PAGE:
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A study by Flinders University of the effect of swimming pools on ear health and hearing of school aged Indigenous children in South Australia's Anangu Pitjantjatjara Yankunytjatjara (APY) Lands and Yalata from 2009-2011, has found there was no direct benefit.
Flinders University Associate Professor in Audiology, Linnett Sanchez, the study's chief investigator, said, while swimming pools were ‘an incredibly important social and recreational asset', they had no effect in reducing middle ear disease - a serious, long-term condition that affects very high numbers of remote Indigenous children.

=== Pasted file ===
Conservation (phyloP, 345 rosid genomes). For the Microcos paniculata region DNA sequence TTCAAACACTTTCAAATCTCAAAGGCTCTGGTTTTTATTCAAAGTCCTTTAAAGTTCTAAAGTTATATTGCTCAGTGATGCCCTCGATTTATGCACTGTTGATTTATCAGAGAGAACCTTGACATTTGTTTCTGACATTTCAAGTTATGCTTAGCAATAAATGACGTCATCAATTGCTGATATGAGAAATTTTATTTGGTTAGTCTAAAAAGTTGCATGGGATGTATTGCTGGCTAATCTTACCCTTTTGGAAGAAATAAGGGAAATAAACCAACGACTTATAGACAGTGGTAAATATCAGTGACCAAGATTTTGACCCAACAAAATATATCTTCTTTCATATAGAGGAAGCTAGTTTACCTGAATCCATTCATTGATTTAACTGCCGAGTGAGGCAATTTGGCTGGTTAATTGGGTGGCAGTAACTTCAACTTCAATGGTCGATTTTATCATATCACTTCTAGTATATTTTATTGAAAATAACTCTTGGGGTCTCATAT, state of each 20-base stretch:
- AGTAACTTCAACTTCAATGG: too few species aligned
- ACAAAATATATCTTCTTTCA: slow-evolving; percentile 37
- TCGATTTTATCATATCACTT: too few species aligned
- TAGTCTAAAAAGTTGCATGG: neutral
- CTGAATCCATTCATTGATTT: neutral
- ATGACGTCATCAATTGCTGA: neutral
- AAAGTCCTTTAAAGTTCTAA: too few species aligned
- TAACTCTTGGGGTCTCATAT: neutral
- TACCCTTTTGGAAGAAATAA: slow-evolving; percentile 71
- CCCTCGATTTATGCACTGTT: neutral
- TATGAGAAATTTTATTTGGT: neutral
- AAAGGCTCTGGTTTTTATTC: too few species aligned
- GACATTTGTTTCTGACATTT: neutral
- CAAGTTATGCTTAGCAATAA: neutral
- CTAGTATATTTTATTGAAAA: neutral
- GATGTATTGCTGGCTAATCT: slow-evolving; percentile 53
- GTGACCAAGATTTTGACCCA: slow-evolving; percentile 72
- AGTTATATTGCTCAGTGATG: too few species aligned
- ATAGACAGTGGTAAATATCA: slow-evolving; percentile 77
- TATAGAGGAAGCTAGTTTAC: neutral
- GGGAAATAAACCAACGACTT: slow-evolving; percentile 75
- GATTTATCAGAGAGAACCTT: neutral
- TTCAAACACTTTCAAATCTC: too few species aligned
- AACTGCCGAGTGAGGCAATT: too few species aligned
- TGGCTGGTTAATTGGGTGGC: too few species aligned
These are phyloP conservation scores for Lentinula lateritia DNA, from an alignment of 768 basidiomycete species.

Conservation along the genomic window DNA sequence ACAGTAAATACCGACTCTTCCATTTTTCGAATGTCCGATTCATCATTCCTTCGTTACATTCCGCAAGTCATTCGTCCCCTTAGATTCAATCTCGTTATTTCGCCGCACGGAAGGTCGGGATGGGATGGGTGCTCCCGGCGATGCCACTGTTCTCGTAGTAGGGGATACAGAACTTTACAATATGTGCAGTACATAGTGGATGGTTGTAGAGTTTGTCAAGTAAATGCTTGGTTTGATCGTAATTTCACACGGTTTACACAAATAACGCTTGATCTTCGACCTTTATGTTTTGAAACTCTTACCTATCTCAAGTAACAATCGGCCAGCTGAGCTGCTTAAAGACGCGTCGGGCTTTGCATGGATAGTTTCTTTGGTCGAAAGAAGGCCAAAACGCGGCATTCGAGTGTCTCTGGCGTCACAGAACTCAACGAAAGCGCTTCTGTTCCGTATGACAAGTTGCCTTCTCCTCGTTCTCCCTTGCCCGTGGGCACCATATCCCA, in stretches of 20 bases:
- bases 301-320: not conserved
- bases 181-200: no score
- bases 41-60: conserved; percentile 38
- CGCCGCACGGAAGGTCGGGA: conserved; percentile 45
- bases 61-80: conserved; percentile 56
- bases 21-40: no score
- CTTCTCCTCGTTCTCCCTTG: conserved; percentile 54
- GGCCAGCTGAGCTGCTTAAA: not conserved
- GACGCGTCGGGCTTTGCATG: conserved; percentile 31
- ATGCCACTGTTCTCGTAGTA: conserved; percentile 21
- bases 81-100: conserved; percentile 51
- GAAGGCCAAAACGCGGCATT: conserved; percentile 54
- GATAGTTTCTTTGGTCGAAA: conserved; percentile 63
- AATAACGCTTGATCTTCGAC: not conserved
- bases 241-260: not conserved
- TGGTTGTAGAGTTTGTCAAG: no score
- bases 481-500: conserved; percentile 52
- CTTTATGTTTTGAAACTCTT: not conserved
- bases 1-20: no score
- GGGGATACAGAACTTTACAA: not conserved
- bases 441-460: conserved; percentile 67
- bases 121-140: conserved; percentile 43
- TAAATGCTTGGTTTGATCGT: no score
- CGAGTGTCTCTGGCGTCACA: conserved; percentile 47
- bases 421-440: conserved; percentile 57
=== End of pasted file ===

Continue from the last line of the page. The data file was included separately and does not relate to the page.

The Federally-funded study study assessed the ear health of 813 different children aged between 5 and 17 years, with a total of 2100 audiological and medical assessments conducted across 11 remote Indigenous communities, both with and without pools, twice a year during the three-year research.
The ‘whole of population' study included every child who was at school on the day the researchers visited, and was undertaken both at the end of the swimming season and at the end of winter to gauge any seasonal variations.
‘We found ear health was actually worse at the end of summer - there's no straightforward explanation for that but it has nothing to do with pools,' Associate Professor Sanchez said.
Associate Professor Sanchez said Indigenous ear health required urgent action on many fronts in Anangu communities, and more generally in remote Australia.
Source: Flinders University